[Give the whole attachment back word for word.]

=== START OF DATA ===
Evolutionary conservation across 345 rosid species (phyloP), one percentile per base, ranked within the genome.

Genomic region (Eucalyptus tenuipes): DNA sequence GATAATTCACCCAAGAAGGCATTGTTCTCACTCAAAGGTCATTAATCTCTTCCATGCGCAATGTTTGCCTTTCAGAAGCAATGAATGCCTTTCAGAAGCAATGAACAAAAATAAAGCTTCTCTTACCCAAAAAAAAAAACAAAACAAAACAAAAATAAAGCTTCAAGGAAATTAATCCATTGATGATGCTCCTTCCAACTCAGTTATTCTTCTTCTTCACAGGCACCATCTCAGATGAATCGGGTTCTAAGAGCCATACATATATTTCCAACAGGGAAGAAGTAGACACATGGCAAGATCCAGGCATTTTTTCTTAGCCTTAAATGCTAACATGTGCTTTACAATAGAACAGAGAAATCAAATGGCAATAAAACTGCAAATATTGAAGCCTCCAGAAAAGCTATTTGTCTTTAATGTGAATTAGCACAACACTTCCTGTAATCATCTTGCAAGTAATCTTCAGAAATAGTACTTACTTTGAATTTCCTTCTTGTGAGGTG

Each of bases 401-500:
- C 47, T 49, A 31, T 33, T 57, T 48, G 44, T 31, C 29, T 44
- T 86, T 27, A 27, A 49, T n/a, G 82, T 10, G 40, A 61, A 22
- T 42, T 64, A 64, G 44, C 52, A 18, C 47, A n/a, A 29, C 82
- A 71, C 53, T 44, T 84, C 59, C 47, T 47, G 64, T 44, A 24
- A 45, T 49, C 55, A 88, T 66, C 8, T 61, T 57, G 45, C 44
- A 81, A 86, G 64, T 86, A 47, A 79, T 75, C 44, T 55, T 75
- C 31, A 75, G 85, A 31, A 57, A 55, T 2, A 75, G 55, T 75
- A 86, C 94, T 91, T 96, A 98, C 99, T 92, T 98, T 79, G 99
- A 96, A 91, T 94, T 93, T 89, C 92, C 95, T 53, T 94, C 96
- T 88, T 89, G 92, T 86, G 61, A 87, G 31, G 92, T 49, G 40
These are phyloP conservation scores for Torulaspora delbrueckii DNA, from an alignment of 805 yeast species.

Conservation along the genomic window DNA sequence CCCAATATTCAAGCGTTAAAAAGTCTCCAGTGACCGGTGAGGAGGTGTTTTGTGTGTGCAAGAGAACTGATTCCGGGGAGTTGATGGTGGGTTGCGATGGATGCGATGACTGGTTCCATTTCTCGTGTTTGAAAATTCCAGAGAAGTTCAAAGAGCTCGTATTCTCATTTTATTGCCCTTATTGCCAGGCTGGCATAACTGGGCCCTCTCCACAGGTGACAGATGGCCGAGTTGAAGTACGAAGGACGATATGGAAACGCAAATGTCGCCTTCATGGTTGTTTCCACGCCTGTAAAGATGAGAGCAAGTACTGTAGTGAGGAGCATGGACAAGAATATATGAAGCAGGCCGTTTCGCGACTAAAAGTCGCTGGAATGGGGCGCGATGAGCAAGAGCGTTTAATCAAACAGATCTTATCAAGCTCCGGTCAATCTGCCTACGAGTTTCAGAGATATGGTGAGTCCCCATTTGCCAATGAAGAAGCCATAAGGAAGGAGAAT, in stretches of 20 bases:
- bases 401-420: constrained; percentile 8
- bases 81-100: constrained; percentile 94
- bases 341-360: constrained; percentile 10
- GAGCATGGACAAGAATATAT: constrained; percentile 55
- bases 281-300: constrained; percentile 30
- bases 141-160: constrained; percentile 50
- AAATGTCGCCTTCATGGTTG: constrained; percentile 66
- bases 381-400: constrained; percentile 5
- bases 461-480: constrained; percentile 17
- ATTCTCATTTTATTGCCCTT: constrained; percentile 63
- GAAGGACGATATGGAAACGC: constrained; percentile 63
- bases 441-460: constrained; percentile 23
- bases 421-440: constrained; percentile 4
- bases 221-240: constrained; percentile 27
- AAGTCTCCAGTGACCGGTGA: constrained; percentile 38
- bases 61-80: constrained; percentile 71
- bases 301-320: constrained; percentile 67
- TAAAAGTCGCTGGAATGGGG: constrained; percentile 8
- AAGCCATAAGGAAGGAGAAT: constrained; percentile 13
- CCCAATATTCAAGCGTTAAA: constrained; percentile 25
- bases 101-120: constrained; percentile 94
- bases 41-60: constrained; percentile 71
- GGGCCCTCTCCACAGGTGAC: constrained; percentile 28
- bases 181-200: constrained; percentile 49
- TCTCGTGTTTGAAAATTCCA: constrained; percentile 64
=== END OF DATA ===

Evolutionary conservation across 345 rosid species (phyloP), one percentile per base, ranked within the genome.

Genomic region (Eucalyptus tenuipes): DNA sequence GATAATTCACCCAAGAAGGCATTGTTCTCACTCAAAGGTCATTAATCTCTTCCATGCGCAATGTTTGCCTTTCAGAAGCAATGAATGCCTTTCAGAAGCAATGAACAAAAATAAAGCTTCTCTTACCCAAAAAAAAAAACAAAACAAAACAAAAATAAAGCTTCAAGGAAATTAATCCATTGATGATGCTCCTTCCAACTCAGTTATTCTTCTTCTTCACAGGCACCATCTCAGATGAATCGGGTTCTAAGAGCCATACATATATTTCCAACAGGGAAGAAGTAGACACATGGCAAGATCCAGGCATTTTTTCTTAGCCTTAAATGCTAACATGTGCTTTACAATAGAACAGAGAAATCAAATGGCAATAAAACTGCAAATATTGAAGCCTCCAGAAAAGCTATTTGTCTTTAATGTGAATTAGCACAACACTTCCTGTAATCATCTTGCAAGTAATCTTCAGAAATAGTACTTACTTTGAATTTCCTTCTTGTGAGGTG

Each of bases 401-500:
- C 47, T 49, A 31, T 33, T 57, T 48, G 44, T 31, C 29, T 44
- T 86, T 27, A 27, A 49, T n/a, G 82, T 10, G 40, A 61, A 22
- T 42, T 64, A 64, G 44, C 52, A 18, C 47, A n/a, A 29, C 82
- A 71, C 53, T 44, T 84, C 59, C 47, T 47, G 64, T 44, A 24
- A 45, T 49, C 55, A 88, T 66, C 8, T 61, T 57, G 45, C 44
- A 81, A 86, G 64, T 86, A 47, A 79, T 75, C 44, T 55, T 75
- C 31, A 75, G 85, A 31, A 57, A 55, T 2, A 75, G 55, T 75
- A 86, C 94, T 91, T 96, A 98, C 99, T 92, T 98, T 79, G 99
- A 96, A 91, T 94, T 93, T 89, C 92, C 95, T 53, T 94, C 96
- T 88, T 89, G 92, T 86, G 61, A 87, G 31, G 92, T 49, G 40
These are phyloP conservation scores for Torulaspora delbrueckii DNA, from an alignment of 805 yeast species.

Conservation along the genomic window DNA sequence CCCAATATTCAAGCGTTAAAAAGTCTCCAGTGACCGGTGAGGAGGTGTTTTGTGTGTGCAAGAGAACTGATTCCGGGGAGTTGATGGTGGGTTGCGATGGATGCGATGACTGGTTCCATTTCTCGTGTTTGAAAATTCCAGAGAAGTTCAAAGAGCTCGTATTCTCATTTTATTGCCCTTATTGCCAGGCTGGCATAACTGGGCCCTCTCCACAGGTGACAGATGGCCGAGTTGAAGTACGAAGGACGATATGGAAACGCAAATGTCGCCTTCATGGTTGTTTCCACGCCTGTAAAGATGAGAGCAAGTACTGTAGTGAGGAGCATGGACAAGAATATATGAAGCAGGCCGTTTCGCGACTAAAAGTCGCTGGAATGGGGCGCGATGAGCAAGAGCGTTTAATCAAACAGATCTTATCAAGCTCCGGTCAATCTGCCTACGAGTTTCAGAGATATGGTGAGTCCCCATTTGCCAATGAAGAAGCCATAAGGAAGGAGAAT, in stretches of 20 bases:
- bases 401-420: constrained; percentile 8
- bases 81-100: constrained; percentile 94
- bases 341-360: constrained; percentile 10
- GAGCATGGACAAGAATATAT: constrained; percentile 55
- bases 281-300: constrained; percentile 30
- bases 141-160: constrained; percentile 50
- AAATGTCGCCTTCATGGTTG: constrained; percentile 66
- bases 381-400: constrained; percentile 5
- bases 461-480: constrained; percentile 17
- ATTCTCATTTTATTGCCCTT: constrained; percentile 63
- GAAGGACGATATGGAAACGC: constrained; percentile 63
- bases 441-460: constrained; percentile 23
- bases 421-440: constrained; percentile 4
- bases 221-240: constrained; percentile 27
- AAGTCTCCAGTGACCGGTGA: constrained; percentile 38
- bases 61-80: constrained; percentile 71
- bases 301-320: constrained; percentile 67
- TAAAAGTCGCTGGAATGGGG: constrained; percentile 8
- AAGCCATAAGGAAGGAGAAT: constrained; percentile 13
- CCCAATATTCAAGCGTTAAA: constrained; percentile 25
- bases 101-120: constrained; percentile 94
- bases 41-60: constrained; percentile 71
- GGGCCCTCTCCACAGGTGAC: constrained; percentile 28
- bases 181-200: constrained; percentile 49
- TCTCGTGTTTGAAAATTCCA: constrained; percentile 64